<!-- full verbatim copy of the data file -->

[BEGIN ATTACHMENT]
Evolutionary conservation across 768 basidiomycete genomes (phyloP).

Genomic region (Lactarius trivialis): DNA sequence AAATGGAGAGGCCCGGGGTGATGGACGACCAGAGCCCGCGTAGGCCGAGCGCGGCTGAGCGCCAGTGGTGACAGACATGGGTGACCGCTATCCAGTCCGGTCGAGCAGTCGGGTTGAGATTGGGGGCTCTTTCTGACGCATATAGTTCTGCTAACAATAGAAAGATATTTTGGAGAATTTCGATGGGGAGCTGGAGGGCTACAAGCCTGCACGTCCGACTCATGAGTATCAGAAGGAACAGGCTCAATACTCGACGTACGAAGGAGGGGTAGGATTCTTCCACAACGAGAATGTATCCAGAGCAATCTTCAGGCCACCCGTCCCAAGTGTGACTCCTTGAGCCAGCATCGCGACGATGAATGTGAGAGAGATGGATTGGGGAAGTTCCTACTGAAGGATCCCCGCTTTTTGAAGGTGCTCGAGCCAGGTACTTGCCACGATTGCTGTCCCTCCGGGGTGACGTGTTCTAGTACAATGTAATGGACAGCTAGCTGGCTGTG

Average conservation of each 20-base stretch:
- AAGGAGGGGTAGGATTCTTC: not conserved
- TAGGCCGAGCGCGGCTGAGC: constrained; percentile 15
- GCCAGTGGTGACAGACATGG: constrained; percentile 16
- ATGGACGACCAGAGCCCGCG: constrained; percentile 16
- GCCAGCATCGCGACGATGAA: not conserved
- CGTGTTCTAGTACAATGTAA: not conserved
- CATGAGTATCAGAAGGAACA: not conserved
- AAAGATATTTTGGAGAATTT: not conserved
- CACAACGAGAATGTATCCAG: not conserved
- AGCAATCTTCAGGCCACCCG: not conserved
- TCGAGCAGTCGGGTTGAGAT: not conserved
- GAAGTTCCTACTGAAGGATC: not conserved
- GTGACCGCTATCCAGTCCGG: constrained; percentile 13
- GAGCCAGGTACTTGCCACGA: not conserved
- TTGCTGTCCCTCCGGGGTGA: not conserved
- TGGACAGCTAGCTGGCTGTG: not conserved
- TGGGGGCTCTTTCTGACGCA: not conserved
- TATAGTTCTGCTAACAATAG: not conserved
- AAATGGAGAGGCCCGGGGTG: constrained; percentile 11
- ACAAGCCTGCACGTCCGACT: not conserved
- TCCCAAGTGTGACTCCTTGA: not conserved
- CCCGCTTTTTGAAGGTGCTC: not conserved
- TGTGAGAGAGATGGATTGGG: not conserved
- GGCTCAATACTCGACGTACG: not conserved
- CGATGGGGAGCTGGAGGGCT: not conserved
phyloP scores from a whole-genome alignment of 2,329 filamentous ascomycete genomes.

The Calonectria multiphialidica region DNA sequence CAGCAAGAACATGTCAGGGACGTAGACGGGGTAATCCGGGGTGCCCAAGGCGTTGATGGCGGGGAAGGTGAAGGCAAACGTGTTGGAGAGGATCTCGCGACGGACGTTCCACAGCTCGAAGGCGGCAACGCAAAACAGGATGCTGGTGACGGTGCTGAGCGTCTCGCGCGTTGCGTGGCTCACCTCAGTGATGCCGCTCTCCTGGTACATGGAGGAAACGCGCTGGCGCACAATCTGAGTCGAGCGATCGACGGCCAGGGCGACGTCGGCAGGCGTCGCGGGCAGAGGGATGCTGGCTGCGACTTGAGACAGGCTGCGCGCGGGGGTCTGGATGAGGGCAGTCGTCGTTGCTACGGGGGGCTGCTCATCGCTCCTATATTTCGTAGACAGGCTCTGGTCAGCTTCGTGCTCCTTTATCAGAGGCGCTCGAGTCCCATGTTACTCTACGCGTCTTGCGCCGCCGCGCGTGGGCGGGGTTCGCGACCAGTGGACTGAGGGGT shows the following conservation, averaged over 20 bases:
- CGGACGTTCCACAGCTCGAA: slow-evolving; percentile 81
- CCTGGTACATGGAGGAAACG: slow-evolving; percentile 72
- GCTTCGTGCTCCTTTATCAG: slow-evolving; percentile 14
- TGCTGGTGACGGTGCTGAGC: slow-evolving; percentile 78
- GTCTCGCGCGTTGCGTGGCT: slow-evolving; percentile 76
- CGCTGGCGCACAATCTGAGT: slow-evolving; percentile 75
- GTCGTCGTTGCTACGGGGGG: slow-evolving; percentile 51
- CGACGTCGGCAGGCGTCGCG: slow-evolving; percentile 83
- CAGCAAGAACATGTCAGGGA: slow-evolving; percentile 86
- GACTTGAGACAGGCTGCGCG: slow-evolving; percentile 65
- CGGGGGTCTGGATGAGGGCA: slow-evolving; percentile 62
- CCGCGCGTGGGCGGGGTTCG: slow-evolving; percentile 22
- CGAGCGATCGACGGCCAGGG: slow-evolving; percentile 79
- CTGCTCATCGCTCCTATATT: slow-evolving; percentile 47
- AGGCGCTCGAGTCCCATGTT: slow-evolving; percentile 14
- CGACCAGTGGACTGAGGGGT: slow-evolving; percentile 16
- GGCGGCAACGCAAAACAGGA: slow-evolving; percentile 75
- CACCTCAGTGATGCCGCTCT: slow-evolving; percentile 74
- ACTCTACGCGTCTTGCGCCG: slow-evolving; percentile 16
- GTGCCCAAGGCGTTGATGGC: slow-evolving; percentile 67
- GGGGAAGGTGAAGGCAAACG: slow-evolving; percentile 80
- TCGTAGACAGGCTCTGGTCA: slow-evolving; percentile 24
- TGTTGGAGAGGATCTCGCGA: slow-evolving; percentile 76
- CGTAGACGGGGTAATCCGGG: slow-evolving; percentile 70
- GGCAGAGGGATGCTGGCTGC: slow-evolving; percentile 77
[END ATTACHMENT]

Evolutionary conservation across 768 basidiomycete genomes (phyloP).

Genomic region (Lactarius trivialis): DNA sequence AAATGGAGAGGCCCGGGGTGATGGACGACCAGAGCCCGCGTAGGCCGAGCGCGGCTGAGCGCCAGTGGTGACAGACATGGGTGACCGCTATCCAGTCCGGTCGAGCAGTCGGGTTGAGATTGGGGGCTCTTTCTGACGCATATAGTTCTGCTAACAATAGAAAGATATTTTGGAGAATTTCGATGGGGAGCTGGAGGGCTACAAGCCTGCACGTCCGACTCATGAGTATCAGAAGGAACAGGCTCAATACTCGACGTACGAAGGAGGGGTAGGATTCTTCCACAACGAGAATGTATCCAGAGCAATCTTCAGGCCACCCGTCCCAAGTGTGACTCCTTGAGCCAGCATCGCGACGATGAATGTGAGAGAGATGGATTGGGGAAGTTCCTACTGAAGGATCCCCGCTTTTTGAAGGTGCTCGAGCCAGGTACTTGCCACGATTGCTGTCCCTCCGGGGTGACGTGTTCTAGTACAATGTAATGGACAGCTAGCTGGCTGTG

Average conservation of each 20-base stretch:
- AAGGAGGGGTAGGATTCTTC: not conserved
- TAGGCCGAGCGCGGCTGAGC: constrained; percentile 15
- GCCAGTGGTGACAGACATGG: constrained; percentile 16
- ATGGACGACCAGAGCCCGCG: constrained; percentile 16
- GCCAGCATCGCGACGATGAA: not conserved
- CGTGTTCTAGTACAATGTAA: not conserved
- CATGAGTATCAGAAGGAACA: not conserved
- AAAGATATTTTGGAGAATTT: not conserved
- CACAACGAGAATGTATCCAG: not conserved
- AGCAATCTTCAGGCCACCCG: not conserved
- TCGAGCAGTCGGGTTGAGAT: not conserved
- GAAGTTCCTACTGAAGGATC: not conserved
- GTGACCGCTATCCAGTCCGG: constrained; percentile 13
- GAGCCAGGTACTTGCCACGA: not conserved
- TTGCTGTCCCTCCGGGGTGA: not conserved
- TGGACAGCTAGCTGGCTGTG: not conserved
- TGGGGGCTCTTTCTGACGCA: not conserved
- TATAGTTCTGCTAACAATAG: not conserved
- AAATGGAGAGGCCCGGGGTG: constrained; percentile 11
- ACAAGCCTGCACGTCCGACT: not conserved
- TCCCAAGTGTGACTCCTTGA: not conserved
- CCCGCTTTTTGAAGGTGCTC: not conserved
- TGTGAGAGAGATGGATTGGG: not conserved
- GGCTCAATACTCGACGTACG: not conserved
- CGATGGGGAGCTGGAGGGCT: not conserved
phyloP scores from a whole-genome alignment of 2,329 filamentous ascomycete genomes.

The Calonectria multiphialidica region DNA sequence CAGCAAGAACATGTCAGGGACGTAGACGGGGTAATCCGGGGTGCCCAAGGCGTTGATGGCGGGGAAGGTGAAGGCAAACGTGTTGGAGAGGATCTCGCGACGGACGTTCCACAGCTCGAAGGCGGCAACGCAAAACAGGATGCTGGTGACGGTGCTGAGCGTCTCGCGCGTTGCGTGGCTCACCTCAGTGATGCCGCTCTCCTGGTACATGGAGGAAACGCGCTGGCGCACAATCTGAGTCGAGCGATCGACGGCCAGGGCGACGTCGGCAGGCGTCGCGGGCAGAGGGATGCTGGCTGCGACTTGAGACAGGCTGCGCGCGGGGGTCTGGATGAGGGCAGTCGTCGTTGCTACGGGGGGCTGCTCATCGCTCCTATATTTCGTAGACAGGCTCTGGTCAGCTTCGTGCTCCTTTATCAGAGGCGCTCGAGTCCCATGTTACTCTACGCGTCTTGCGCCGCCGCGCGTGGGCGGGGTTCGCGACCAGTGGACTGAGGGGT shows the following conservation, averaged over 20 bases:
- CGGACGTTCCACAGCTCGAA: slow-evolving; percentile 81
- CCTGGTACATGGAGGAAACG: slow-evolving; percentile 72
- GCTTCGTGCTCCTTTATCAG: slow-evolving; percentile 14
- TGCTGGTGACGGTGCTGAGC: slow-evolving; percentile 78
- GTCTCGCGCGTTGCGTGGCT: slow-evolving; percentile 76
- CGCTGGCGCACAATCTGAGT: slow-evolving; percentile 75
- GTCGTCGTTGCTACGGGGGG: slow-evolving; percentile 51
- CGACGTCGGCAGGCGTCGCG: slow-evolving; percentile 83
- CAGCAAGAACATGTCAGGGA: slow-evolving; percentile 86
- GACTTGAGACAGGCTGCGCG: slow-evolving; percentile 65
- CGGGGGTCTGGATGAGGGCA: slow-evolving; percentile 62
- CCGCGCGTGGGCGGGGTTCG: slow-evolving; percentile 22
- CGAGCGATCGACGGCCAGGG: slow-evolving; percentile 79
- CTGCTCATCGCTCCTATATT: slow-evolving; percentile 47
- AGGCGCTCGAGTCCCATGTT: slow-evolving; percentile 14
- CGACCAGTGGACTGAGGGGT: slow-evolving; percentile 16
- GGCGGCAACGCAAAACAGGA: slow-evolving; percentile 75
- CACCTCAGTGATGCCGCTCT: slow-evolving; percentile 74
- ACTCTACGCGTCTTGCGCCG: slow-evolving; percentile 16
- GTGCCCAAGGCGTTGATGGC: slow-evolving; percentile 67
- GGGGAAGGTGAAGGCAAACG: slow-evolving; percentile 80
- TCGTAGACAGGCTCTGGTCA: slow-evolving; percentile 24
- TGTTGGAGAGGATCTCGCGA: slow-evolving; percentile 76
- CGTAGACGGGGTAATCCGGG: slow-evolving; percentile 70
- GGCAGAGGGATGCTGGCTGC: slow-evolving; percentile 77